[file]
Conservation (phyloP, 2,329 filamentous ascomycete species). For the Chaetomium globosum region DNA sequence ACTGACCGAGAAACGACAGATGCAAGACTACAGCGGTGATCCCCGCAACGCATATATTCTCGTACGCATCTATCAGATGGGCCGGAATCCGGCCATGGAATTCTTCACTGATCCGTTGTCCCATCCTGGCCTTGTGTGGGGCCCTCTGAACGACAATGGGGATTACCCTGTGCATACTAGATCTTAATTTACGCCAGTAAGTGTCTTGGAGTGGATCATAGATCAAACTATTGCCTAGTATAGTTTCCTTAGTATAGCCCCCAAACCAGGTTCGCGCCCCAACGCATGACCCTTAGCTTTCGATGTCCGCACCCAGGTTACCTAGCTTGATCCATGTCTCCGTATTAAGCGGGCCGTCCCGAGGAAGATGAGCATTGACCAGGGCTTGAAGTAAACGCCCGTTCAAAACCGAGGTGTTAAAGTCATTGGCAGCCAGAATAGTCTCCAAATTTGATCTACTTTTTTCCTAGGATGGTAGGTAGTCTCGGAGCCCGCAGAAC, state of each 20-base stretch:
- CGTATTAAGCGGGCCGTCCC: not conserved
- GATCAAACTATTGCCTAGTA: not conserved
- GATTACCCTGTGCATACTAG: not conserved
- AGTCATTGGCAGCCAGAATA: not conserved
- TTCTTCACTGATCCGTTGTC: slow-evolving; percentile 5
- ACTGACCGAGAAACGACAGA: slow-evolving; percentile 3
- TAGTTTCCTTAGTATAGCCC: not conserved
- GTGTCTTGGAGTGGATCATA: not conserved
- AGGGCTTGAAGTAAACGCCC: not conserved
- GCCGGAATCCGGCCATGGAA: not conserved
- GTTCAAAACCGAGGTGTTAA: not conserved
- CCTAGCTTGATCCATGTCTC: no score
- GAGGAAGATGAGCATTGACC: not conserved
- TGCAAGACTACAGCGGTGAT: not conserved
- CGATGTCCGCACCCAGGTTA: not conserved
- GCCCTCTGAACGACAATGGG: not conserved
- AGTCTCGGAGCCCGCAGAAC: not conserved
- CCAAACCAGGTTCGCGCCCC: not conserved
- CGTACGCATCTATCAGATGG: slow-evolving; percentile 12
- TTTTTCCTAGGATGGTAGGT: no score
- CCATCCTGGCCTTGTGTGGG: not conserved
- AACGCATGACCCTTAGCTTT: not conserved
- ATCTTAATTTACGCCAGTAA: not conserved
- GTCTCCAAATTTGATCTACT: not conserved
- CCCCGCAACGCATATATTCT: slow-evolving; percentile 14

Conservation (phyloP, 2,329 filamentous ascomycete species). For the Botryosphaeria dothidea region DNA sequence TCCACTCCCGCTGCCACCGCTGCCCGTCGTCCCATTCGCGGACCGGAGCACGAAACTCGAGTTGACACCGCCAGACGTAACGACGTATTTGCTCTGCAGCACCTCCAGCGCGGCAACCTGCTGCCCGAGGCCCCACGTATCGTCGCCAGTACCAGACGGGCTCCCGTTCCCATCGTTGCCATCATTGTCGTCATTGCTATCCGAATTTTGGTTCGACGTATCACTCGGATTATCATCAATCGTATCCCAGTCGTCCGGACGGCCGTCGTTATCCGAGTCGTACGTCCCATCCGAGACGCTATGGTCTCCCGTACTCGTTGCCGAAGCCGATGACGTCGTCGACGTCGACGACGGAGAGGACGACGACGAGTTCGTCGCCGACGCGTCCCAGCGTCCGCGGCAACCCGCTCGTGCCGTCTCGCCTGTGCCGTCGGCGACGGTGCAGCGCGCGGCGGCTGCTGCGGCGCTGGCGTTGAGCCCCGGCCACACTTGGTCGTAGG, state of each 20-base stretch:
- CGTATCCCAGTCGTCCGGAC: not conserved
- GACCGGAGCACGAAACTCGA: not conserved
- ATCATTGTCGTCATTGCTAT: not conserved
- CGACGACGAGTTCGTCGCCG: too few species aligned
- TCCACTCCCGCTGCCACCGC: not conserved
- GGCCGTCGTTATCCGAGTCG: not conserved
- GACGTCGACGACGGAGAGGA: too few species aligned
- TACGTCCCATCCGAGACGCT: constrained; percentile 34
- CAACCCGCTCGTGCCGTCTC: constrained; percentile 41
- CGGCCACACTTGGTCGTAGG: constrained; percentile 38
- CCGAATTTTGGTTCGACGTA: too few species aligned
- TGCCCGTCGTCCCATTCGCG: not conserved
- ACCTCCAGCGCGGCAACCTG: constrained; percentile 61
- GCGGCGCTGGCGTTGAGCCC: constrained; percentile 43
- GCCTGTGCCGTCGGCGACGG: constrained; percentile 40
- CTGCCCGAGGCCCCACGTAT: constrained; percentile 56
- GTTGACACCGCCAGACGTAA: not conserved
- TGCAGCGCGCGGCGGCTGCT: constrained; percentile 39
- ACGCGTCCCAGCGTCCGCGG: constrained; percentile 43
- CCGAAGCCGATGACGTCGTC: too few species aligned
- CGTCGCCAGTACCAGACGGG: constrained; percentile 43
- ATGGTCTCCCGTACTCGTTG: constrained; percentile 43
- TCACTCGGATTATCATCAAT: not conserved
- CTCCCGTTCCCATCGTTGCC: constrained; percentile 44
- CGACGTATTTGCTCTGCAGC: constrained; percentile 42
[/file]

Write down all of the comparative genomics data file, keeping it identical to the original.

Conservation (phyloP, 2,329 filamentous ascomycete species). For the Chaetomium globosum region DNA sequence ACTGACCGAGAAACGACAGATGCAAGACTACAGCGGTGATCCCCGCAACGCATATATTCTCGTACGCATCTATCAGATGGGCCGGAATCCGGCCATGGAATTCTTCACTGATCCGTTGTCCCATCCTGGCCTTGTGTGGGGCCCTCTGAACGACAATGGGGATTACCCTGTGCATACTAGATCTTAATTTACGCCAGTAAGTGTCTTGGAGTGGATCATAGATCAAACTATTGCCTAGTATAGTTTCCTTAGTATAGCCCCCAAACCAGGTTCGCGCCCCAACGCATGACCCTTAGCTTTCGATGTCCGCACCCAGGTTACCTAGCTTGATCCATGTCTCCGTATTAAGCGGGCCGTCCCGAGGAAGATGAGCATTGACCAGGGCTTGAAGTAAACGCCCGTTCAAAACCGAGGTGTTAAAGTCATTGGCAGCCAGAATAGTCTCCAAATTTGATCTACTTTTTTCCTAGGATGGTAGGTAGTCTCGGAGCCCGCAGAAC, state of each 20-base stretch:
- CGTATTAAGCGGGCCGTCCC: not conserved
- GATCAAACTATTGCCTAGTA: not conserved
- GATTACCCTGTGCATACTAG: not conserved
- AGTCATTGGCAGCCAGAATA: not conserved
- TTCTTCACTGATCCGTTGTC: slow-evolving; percentile 5
- ACTGACCGAGAAACGACAGA: slow-evolving; percentile 3
- TAGTTTCCTTAGTATAGCCC: not conserved
- GTGTCTTGGAGTGGATCATA: not conserved
- AGGGCTTGAAGTAAACGCCC: not conserved
- GCCGGAATCCGGCCATGGAA: not conserved
- GTTCAAAACCGAGGTGTTAA: not conserved
- CCTAGCTTGATCCATGTCTC: no score
- GAGGAAGATGAGCATTGACC: not conserved
- TGCAAGACTACAGCGGTGAT: not conserved
- CGATGTCCGCACCCAGGTTA: not conserved
- GCCCTCTGAACGACAATGGG: not conserved
- AGTCTCGGAGCCCGCAGAAC: not conserved
- CCAAACCAGGTTCGCGCCCC: not conserved
- CGTACGCATCTATCAGATGG: slow-evolving; percentile 12
- TTTTTCCTAGGATGGTAGGT: no score
- CCATCCTGGCCTTGTGTGGG: not conserved
- AACGCATGACCCTTAGCTTT: not conserved
- ATCTTAATTTACGCCAGTAA: not conserved
- GTCTCCAAATTTGATCTACT: not conserved
- CCCCGCAACGCATATATTCT: slow-evolving; percentile 14

Conservation (phyloP, 2,329 filamentous ascomycete species). For the Botryosphaeria dothidea region DNA sequence TCCACTCCCGCTGCCACCGCTGCCCGTCGTCCCATTCGCGGACCGGAGCACGAAACTCGAGTTGACACCGCCAGACGTAACGACGTATTTGCTCTGCAGCACCTCCAGCGCGGCAACCTGCTGCCCGAGGCCCCACGTATCGTCGCCAGTACCAGACGGGCTCCCGTTCCCATCGTTGCCATCATTGTCGTCATTGCTATCCGAATTTTGGTTCGACGTATCACTCGGATTATCATCAATCGTATCCCAGTCGTCCGGACGGCCGTCGTTATCCGAGTCGTACGTCCCATCCGAGACGCTATGGTCTCCCGTACTCGTTGCCGAAGCCGATGACGTCGTCGACGTCGACGACGGAGAGGACGACGACGAGTTCGTCGCCGACGCGTCCCAGCGTCCGCGGCAACCCGCTCGTGCCGTCTCGCCTGTGCCGTCGGCGACGGTGCAGCGCGCGGCGGCTGCTGCGGCGCTGGCGTTGAGCCCCGGCCACACTTGGTCGTAGG, state of each 20-base stretch:
- CGTATCCCAGTCGTCCGGAC: not conserved
- GACCGGAGCACGAAACTCGA: not conserved
- ATCATTGTCGTCATTGCTAT: not conserved
- CGACGACGAGTTCGTCGCCG: too few species aligned
- TCCACTCCCGCTGCCACCGC: not conserved
- GGCCGTCGTTATCCGAGTCG: not conserved
- GACGTCGACGACGGAGAGGA: too few species aligned
- TACGTCCCATCCGAGACGCT: constrained; percentile 34
- CAACCCGCTCGTGCCGTCTC: constrained; percentile 41
- CGGCCACACTTGGTCGTAGG: constrained; percentile 38
- CCGAATTTTGGTTCGACGTA: too few species aligned
- TGCCCGTCGTCCCATTCGCG: not conserved
- ACCTCCAGCGCGGCAACCTG: constrained; percentile 61
- GCGGCGCTGGCGTTGAGCCC: constrained; percentile 43
- GCCTGTGCCGTCGGCGACGG: constrained; percentile 40
- CTGCCCGAGGCCCCACGTAT: constrained; percentile 56
- GTTGACACCGCCAGACGTAA: not conserved
- TGCAGCGCGCGGCGGCTGCT: constrained; percentile 39
- ACGCGTCCCAGCGTCCGCGG: constrained; percentile 43
- CCGAAGCCGATGACGTCGTC: too few species aligned
- CGTCGCCAGTACCAGACGGG: constrained; percentile 43
- ATGGTCTCCCGTACTCGTTG: constrained; percentile 43
- TCACTCGGATTATCATCAAT: not conserved
- CTCCCGTTCCCATCGTTGCC: constrained; percentile 44
- CGACGTATTTGCTCTGCAGC: constrained; percentile 42